The 7 Deadly Sins of Louis Vuitton

LV are two initials instantly recognized by the fashion world. Majestic flagship stores grace every major avenue, spawning locations in every fashion hub from Paris to Marrakech (and yes, there’s even one on the island of Guam). Celebrities, businesswomen, and mothers alike gleefully fork over the greenbacks to snag their own trusty Neo Neverfulls. Luxury-hungry teenagers dream about the famed Speedy. While Louis Vuitton remains an iconic designer label, its golden reign is not a pristine one. Amidst controversies and rumors, this French fashion house is certainly not immune from the occasional flaw. Don’t let its glossy appearance fool you – look past the lavish exterior and you may just unearth the seven deadly sins of Louis Vuitton.




1. Allegedly 99% of all Louis Vuitton bags in the world are fake.

While scouring the web, I could find no official information to back this fact up. However, while this rumor may still be in the gray, the thought of your treasured $1,000 LV bag as “fake” is enough to produce a horror movie. Perhaps the alarming amount of Louis Vuitton knock-offs has blurred the lines of real verses fake, but it is certainly not soothing to know that your pricey LV could have a creepily similar sibling.

 

2. Louis Vuitton burns all of their unsold merchandise at the end of the year.

Ever wondered why you could never catch a LV sale? That’s because they don’t even exist! According to OMG Facts, Louis Vuitton burns their leftover merchandise in order to maintain the label’s value. After all, if there were to be precious LV bags floating around cyberspace with a 50% mark-off, the brand would quickly lose its notoriously priced reputation and the more expensive options would lose consumers.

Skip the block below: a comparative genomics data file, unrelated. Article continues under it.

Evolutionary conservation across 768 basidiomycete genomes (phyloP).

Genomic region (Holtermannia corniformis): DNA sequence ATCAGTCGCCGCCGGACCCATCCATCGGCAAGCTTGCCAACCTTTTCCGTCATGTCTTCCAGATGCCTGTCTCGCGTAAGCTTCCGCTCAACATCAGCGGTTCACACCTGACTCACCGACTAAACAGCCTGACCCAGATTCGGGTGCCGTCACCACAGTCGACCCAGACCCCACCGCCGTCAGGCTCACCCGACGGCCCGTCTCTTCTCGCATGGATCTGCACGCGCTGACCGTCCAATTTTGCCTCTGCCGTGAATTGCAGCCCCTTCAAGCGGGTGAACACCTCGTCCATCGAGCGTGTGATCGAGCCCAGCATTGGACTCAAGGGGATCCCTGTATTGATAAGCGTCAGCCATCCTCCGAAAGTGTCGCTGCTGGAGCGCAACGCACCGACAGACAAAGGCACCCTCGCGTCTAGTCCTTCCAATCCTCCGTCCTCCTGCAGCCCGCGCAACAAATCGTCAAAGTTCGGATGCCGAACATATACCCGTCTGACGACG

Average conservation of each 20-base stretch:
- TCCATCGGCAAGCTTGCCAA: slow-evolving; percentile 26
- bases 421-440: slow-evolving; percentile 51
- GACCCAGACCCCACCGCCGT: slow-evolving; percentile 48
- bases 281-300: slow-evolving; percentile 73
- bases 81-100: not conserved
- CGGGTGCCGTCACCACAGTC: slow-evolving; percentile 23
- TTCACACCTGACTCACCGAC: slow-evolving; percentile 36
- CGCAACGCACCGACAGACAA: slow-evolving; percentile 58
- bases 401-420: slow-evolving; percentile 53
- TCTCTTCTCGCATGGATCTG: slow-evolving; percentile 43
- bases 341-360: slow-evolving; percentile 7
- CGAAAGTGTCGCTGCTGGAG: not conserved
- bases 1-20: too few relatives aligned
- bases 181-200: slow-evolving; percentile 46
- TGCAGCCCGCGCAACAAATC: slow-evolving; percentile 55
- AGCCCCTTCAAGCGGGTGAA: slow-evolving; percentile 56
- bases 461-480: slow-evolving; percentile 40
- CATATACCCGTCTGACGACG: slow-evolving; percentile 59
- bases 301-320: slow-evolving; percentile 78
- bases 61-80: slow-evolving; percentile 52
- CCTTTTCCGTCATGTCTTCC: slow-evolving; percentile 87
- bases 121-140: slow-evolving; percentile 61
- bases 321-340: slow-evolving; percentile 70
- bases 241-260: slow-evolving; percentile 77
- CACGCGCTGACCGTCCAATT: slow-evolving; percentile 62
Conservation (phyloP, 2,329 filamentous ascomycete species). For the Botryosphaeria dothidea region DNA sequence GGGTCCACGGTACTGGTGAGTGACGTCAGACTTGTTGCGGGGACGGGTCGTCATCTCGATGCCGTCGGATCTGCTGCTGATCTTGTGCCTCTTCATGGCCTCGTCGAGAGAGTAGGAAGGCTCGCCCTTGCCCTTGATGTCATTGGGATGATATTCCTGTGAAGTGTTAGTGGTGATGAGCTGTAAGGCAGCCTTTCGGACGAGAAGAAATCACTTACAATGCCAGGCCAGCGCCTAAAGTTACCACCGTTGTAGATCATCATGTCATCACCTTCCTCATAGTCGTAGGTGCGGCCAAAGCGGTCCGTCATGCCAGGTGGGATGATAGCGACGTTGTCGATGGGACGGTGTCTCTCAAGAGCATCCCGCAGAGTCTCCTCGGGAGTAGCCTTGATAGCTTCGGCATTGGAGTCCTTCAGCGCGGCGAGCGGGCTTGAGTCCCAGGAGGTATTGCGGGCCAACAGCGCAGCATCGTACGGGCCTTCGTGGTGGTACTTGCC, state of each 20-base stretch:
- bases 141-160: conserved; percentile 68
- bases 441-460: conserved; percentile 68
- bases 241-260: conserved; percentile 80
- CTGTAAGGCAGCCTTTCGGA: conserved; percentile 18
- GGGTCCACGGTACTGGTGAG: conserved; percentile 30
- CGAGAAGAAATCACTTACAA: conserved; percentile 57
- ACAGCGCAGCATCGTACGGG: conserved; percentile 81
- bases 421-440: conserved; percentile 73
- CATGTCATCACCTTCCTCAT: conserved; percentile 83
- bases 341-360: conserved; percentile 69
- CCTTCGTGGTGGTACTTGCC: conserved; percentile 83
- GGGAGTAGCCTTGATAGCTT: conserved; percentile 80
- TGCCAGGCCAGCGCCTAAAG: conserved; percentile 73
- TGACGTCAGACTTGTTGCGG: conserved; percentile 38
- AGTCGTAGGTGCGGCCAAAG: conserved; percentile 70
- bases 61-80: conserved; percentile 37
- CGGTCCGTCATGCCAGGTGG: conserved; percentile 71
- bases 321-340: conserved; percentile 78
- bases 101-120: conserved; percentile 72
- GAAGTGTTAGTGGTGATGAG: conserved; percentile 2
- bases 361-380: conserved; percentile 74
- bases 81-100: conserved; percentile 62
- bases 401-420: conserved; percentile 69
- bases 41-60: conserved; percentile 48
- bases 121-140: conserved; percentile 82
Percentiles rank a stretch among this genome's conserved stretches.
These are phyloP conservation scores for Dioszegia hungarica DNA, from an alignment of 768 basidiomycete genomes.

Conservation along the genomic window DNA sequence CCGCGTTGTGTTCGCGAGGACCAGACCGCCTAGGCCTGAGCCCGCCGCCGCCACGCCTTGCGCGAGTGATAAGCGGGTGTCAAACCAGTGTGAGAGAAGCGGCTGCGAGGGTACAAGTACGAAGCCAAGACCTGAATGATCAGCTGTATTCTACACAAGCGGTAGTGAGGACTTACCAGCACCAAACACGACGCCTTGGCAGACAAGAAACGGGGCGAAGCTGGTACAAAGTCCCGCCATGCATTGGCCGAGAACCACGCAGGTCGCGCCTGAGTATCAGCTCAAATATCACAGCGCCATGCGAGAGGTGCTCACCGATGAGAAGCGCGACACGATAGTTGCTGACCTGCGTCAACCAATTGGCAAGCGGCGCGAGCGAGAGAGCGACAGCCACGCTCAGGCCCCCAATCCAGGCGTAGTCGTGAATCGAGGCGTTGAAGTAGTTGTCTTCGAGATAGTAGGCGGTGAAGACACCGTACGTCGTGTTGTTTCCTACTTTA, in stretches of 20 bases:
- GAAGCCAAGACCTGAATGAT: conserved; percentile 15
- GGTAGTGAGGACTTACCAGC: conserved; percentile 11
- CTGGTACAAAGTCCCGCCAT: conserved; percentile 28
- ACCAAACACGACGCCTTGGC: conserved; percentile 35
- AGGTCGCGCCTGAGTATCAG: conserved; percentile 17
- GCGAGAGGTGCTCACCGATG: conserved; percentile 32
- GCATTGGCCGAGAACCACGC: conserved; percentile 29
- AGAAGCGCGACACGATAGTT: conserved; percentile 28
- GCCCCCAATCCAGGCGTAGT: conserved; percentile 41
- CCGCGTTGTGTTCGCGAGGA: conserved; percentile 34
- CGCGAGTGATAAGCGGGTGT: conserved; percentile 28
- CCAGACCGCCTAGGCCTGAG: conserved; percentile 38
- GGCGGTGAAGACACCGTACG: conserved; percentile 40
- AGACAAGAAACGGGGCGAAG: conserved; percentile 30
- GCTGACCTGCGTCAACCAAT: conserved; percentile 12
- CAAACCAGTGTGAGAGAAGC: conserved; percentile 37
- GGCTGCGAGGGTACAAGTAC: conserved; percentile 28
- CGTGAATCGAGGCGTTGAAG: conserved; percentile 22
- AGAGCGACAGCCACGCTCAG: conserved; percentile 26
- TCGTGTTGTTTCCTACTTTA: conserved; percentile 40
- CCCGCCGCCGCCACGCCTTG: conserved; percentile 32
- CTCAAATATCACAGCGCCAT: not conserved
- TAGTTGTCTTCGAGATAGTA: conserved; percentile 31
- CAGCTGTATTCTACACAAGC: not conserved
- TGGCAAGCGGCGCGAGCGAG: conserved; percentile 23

3. In Russia, a large Louis Vuitton trunk was installed in the sacred Red Square until the Russian presidential administration ordered it to be removed.

The Huffington Post writes that Louis Vuitton came under fire for installing its grandiose, two-story trunk in Red Square, right next to Vladimir Lenin’s grave. Sergei Obukhov of the Communist Party Central Committee states that “[The Red Square] is a sacred place for the Russian state” and that “symbols cannot be trivialized or denigrated”. Though LV did promptly remove its life-size trunk, it is unsettling to think of a luxury fashion advertisement in such a historically significant location.

4. Louis Vuitton made negative headlines after releasing an advertisement promoting “prostitution chic”.

 

Love Magazine for Louis Vuitton from ART+VIBES on Vimeo.

In yet another controversial move, Louis Vuitton released a short film produced by LOVE Magazine to promote its Autumn/Winter 2013 collection. However, the film is anything but PG; the advertisement featured models prancing in lingerie and fur coats in the Parisian dark alleyways, supposedly to give off the idea of girls “working the streets”. Many media outlets criticized LV for supposedly glamorizing the idea of prostitution.

5. After being denied a meeting with the VP of Louis Vuitton, Kanye West called for a boycott on all LV goods.

The Celebrity Café reported that West requested to meet with Yves Carcelle, vice president of the Louis Vuitton fashion house. However, West was denied his request and in response, urged his fans to avoid buying LV products. The rapper even went as far as to declaring that he has major influence that the LV house has failed to notice. While both West and LV are at blame for this blip here, this incident did not bode to well for LV’s publicity side.

6. Leaked photos of Michael Phelps in a Louis Vuitton ad could violate the International Olympic Committee’s Rule 40.

 

In 2012, leaked Louis Vuitton ad photographs featuring Olympic star Michael Phelps became a controversy after it was revealed that Phelps could be stripped of his medals since Rule 40 states that athletes cannot promote any non-Olympic sponsors for a duration of time. Yahoo Sports says that both LV and Phelps denied releasing the photos, though it sure painted Louis Vuitton under the negative limelight.

7. Louis Vuitton was sued over racist comments said by a store manager.

A store manager in London allegedly made racist remarks towards African-Americans and Asians, resulting in a former employee suing the fashion house. Fashionista writes that the racist statements were so intense that the employee recorded the store manager for further proof. Despite its highly regarded reputation, Louis Vuitton seems to suffer from racial discrimination as well.

 

by Kelsey Nguyen